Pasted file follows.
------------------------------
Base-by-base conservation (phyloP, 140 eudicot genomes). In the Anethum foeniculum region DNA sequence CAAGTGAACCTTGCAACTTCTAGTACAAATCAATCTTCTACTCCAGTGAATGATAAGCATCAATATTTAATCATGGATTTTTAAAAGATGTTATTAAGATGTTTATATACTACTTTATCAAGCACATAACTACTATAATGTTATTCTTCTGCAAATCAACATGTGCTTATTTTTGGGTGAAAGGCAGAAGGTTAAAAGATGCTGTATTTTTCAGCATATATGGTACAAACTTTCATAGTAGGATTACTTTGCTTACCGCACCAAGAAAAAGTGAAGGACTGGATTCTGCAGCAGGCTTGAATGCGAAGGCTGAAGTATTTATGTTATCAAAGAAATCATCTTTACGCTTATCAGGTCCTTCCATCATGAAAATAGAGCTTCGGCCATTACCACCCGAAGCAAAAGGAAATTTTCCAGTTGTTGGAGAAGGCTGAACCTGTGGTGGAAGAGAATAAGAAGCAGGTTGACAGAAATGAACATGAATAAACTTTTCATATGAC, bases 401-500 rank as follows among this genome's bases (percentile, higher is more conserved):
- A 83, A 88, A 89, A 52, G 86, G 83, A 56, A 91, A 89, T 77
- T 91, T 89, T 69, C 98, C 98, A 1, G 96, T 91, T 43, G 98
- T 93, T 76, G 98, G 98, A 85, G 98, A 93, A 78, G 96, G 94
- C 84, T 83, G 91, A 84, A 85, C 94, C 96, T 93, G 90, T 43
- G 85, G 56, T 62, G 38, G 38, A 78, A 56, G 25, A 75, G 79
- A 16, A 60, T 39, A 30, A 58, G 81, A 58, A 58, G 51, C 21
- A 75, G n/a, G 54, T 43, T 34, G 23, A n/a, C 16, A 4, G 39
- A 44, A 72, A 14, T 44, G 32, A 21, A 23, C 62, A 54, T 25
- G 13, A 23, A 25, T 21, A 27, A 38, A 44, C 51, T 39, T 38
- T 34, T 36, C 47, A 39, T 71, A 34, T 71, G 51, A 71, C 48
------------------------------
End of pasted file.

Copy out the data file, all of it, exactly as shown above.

Base-by-base conservation (phyloP, 140 eudicot genomes). In the Anethum foeniculum region DNA sequence CAAGTGAACCTTGCAACTTCTAGTACAAATCAATCTTCTACTCCAGTGAATGATAAGCATCAATATTTAATCATGGATTTTTAAAAGATGTTATTAAGATGTTTATATACTACTTTATCAAGCACATAACTACTATAATGTTATTCTTCTGCAAATCAACATGTGCTTATTTTTGGGTGAAAGGCAGAAGGTTAAAAGATGCTGTATTTTTCAGCATATATGGTACAAACTTTCATAGTAGGATTACTTTGCTTACCGCACCAAGAAAAAGTGAAGGACTGGATTCTGCAGCAGGCTTGAATGCGAAGGCTGAAGTATTTATGTTATCAAAGAAATCATCTTTACGCTTATCAGGTCCTTCCATCATGAAAATAGAGCTTCGGCCATTACCACCCGAAGCAAAAGGAAATTTTCCAGTTGTTGGAGAAGGCTGAACCTGTGGTGGAAGAGAATAAGAAGCAGGTTGACAGAAATGAACATGAATAAACTTTTCATATGAC, bases 401-500 rank as follows among this genome's bases (percentile, higher is more conserved):
- A 83, A 88, A 89, A 52, G 86, G 83, A 56, A 91, A 89, T 77
- T 91, T 89, T 69, C 98, C 98, A 1, G 96, T 91, T 43, G 98
- T 93, T 76, G 98, G 98, A 85, G 98, A 93, A 78, G 96, G 94
- C 84, T 83, G 91, A 84, A 85, C 94, C 96, T 93, G 90, T 43
- G 85, G 56, T 62, G 38, G 38, A 78, A 56, G 25, A 75, G 79
- A 16, A 60, T 39, A 30, A 58, G 81, A 58, A 58, G 51, C 21
- A 75, G n/a, G 54, T 43, T 34, G 23, A n/a, C 16, A 4, G 39
- A 44, A 72, A 14, T 44, G 32, A 21, A 23, C 62, A 54, T 25
- G 13, A 23, A 25, T 21, A 27, A 38, A 44, C 51, T 39, T 38
- T 34, T 36, C 47, A 39, T 71, A 34, T 71, G 51, A 71, C 48